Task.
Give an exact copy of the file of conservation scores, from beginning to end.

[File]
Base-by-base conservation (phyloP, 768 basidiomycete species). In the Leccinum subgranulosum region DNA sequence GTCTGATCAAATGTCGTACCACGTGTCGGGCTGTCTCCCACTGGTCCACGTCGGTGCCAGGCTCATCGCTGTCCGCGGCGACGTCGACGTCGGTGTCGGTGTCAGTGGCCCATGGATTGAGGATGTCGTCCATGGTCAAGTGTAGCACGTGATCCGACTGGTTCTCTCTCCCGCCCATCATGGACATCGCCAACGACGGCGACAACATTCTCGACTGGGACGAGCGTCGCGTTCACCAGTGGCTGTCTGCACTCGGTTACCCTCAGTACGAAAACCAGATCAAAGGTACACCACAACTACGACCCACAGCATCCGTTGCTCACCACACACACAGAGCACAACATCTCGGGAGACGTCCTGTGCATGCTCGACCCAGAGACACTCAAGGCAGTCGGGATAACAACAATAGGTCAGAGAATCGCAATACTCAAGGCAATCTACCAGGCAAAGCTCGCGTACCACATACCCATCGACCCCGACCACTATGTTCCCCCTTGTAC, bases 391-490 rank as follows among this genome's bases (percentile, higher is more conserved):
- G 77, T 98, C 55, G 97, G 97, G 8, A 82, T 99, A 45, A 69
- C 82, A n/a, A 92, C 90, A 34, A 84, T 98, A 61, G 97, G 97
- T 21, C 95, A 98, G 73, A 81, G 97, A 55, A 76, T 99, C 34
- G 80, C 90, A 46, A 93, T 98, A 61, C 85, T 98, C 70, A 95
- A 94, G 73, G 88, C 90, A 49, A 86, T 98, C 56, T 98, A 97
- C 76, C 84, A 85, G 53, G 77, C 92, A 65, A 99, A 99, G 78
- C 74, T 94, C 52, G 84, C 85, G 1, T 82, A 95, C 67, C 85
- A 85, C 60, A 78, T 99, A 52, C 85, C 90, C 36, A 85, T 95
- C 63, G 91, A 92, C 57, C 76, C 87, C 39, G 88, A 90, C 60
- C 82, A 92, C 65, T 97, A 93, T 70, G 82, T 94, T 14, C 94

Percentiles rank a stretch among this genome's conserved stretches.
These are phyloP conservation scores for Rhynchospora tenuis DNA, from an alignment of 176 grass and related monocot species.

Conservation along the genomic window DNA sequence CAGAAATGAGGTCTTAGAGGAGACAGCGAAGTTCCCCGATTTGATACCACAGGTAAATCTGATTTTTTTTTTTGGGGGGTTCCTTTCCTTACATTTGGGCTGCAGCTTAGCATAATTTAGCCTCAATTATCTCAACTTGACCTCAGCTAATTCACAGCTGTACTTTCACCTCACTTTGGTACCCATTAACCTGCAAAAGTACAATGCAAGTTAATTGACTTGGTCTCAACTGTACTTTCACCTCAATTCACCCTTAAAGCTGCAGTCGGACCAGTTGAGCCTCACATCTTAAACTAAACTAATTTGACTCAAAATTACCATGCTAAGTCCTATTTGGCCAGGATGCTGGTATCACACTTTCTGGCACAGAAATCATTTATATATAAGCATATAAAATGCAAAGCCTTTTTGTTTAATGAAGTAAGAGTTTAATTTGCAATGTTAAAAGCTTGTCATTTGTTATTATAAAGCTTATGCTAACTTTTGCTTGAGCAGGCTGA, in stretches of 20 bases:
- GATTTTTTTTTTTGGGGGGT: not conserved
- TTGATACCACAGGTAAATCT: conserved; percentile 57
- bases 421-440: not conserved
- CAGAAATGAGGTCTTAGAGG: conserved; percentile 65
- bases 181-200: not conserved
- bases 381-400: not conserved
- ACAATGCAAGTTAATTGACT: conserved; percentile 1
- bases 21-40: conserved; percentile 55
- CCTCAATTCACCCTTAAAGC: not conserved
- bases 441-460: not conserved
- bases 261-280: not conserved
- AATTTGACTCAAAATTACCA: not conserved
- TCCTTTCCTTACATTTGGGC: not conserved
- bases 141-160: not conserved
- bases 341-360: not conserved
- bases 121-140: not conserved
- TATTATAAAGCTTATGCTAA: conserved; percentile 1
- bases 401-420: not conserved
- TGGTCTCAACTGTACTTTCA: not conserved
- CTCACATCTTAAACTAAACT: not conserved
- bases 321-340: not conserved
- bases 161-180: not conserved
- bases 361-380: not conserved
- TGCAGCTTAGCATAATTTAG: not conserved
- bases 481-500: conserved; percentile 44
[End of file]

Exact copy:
Base-by-base conservation (phyloP, 768 basidiomycete species). In the Leccinum subgranulosum region DNA sequence GTCTGATCAAATGTCGTACCACGTGTCGGGCTGTCTCCCACTGGTCCACGTCGGTGCCAGGCTCATCGCTGTCCGCGGCGACGTCGACGTCGGTGTCGGTGTCAGTGGCCCATGGATTGAGGATGTCGTCCATGGTCAAGTGTAGCACGTGATCCGACTGGTTCTCTCTCCCGCCCATCATGGACATCGCCAACGACGGCGACAACATTCTCGACTGGGACGAGCGTCGCGTTCACCAGTGGCTGTCTGCACTCGGTTACCCTCAGTACGAAAACCAGATCAAAGGTACACCACAACTACGACCCACAGCATCCGTTGCTCACCACACACACAGAGCACAACATCTCGGGAGACGTCCTGTGCATGCTCGACCCAGAGACACTCAAGGCAGTCGGGATAACAACAATAGGTCAGAGAATCGCAATACTCAAGGCAATCTACCAGGCAAAGCTCGCGTACCACATACCCATCGACCCCGACCACTATGTTCCCCCTTGTAC, bases 391-490 rank as follows among this genome's bases (percentile, higher is more conserved):
- G 77, T 98, C 55, G 97, G 97, G 8, A 82, T 99, A 45, A 69
- C 82, A n/a, A 92, C 90, A 34, A 84, T 98, A 61, G 97, G 97
- T 21, C 95, A 98, G 73, A 81, G 97, A 55, A 76, T 99, C 34
- G 80, C 90, A 46, A 93, T 98, A 61, C 85, T 98, C 70, A 95
- A 94, G 73, G 88, C 90, A 49, A 86, T 98, C 56, T 98, A 97
- C 76, C 84, A 85, G 53, G 77, C 92, A 65, A 99, A 99, G 78
- C 74, T 94, C 52, G 84, C 85, G 1, T 82, A 95, C 67, C 85
- A 85, C 60, A 78, T 99, A 52, C 85, C 90, C 36, A 85, T 95
- C 63, G 91, A 92, C 57, C 76, C 87, C 39, G 88, A 90, C 60
- C 82, A 92, C 65, T 97, A 93, T 70, G 82, T 94, T 14, C 94

Percentiles rank a stretch among this genome's conserved stretches.
These are phyloP conservation scores for Rhynchospora tenuis DNA, from an alignment of 176 grass and related monocot species.

Conservation along the genomic window DNA sequence CAGAAATGAGGTCTTAGAGGAGACAGCGAAGTTCCCCGATTTGATACCACAGGTAAATCTGATTTTTTTTTTTGGGGGGTTCCTTTCCTTACATTTGGGCTGCAGCTTAGCATAATTTAGCCTCAATTATCTCAACTTGACCTCAGCTAATTCACAGCTGTACTTTCACCTCACTTTGGTACCCATTAACCTGCAAAAGTACAATGCAAGTTAATTGACTTGGTCTCAACTGTACTTTCACCTCAATTCACCCTTAAAGCTGCAGTCGGACCAGTTGAGCCTCACATCTTAAACTAAACTAATTTGACTCAAAATTACCATGCTAAGTCCTATTTGGCCAGGATGCTGGTATCACACTTTCTGGCACAGAAATCATTTATATATAAGCATATAAAATGCAAAGCCTTTTTGTTTAATGAAGTAAGAGTTTAATTTGCAATGTTAAAAGCTTGTCATTTGTTATTATAAAGCTTATGCTAACTTTTGCTTGAGCAGGCTGA, in stretches of 20 bases:
- GATTTTTTTTTTTGGGGGGT: not conserved
- TTGATACCACAGGTAAATCT: conserved; percentile 57
- bases 421-440: not conserved
- CAGAAATGAGGTCTTAGAGG: conserved; percentile 65
- bases 181-200: not conserved
- bases 381-400: not conserved
- ACAATGCAAGTTAATTGACT: conserved; percentile 1
- bases 21-40: conserved; percentile 55
- CCTCAATTCACCCTTAAAGC: not conserved
- bases 441-460: not conserved
- bases 261-280: not conserved
- AATTTGACTCAAAATTACCA: not conserved
- TCCTTTCCTTACATTTGGGC: not conserved
- bases 141-160: not conserved
- bases 341-360: not conserved
- bases 121-140: not conserved
- TATTATAAAGCTTATGCTAA: conserved; percentile 1
- bases 401-420: not conserved
- TGGTCTCAACTGTACTTTCA: not conserved
- CTCACATCTTAAACTAAACT: not conserved
- bases 321-340: not conserved
- bases 161-180: not conserved
- bases 361-380: not conserved
- TGCAGCTTAGCATAATTTAG: not conserved
- bases 481-500: conserved; percentile 44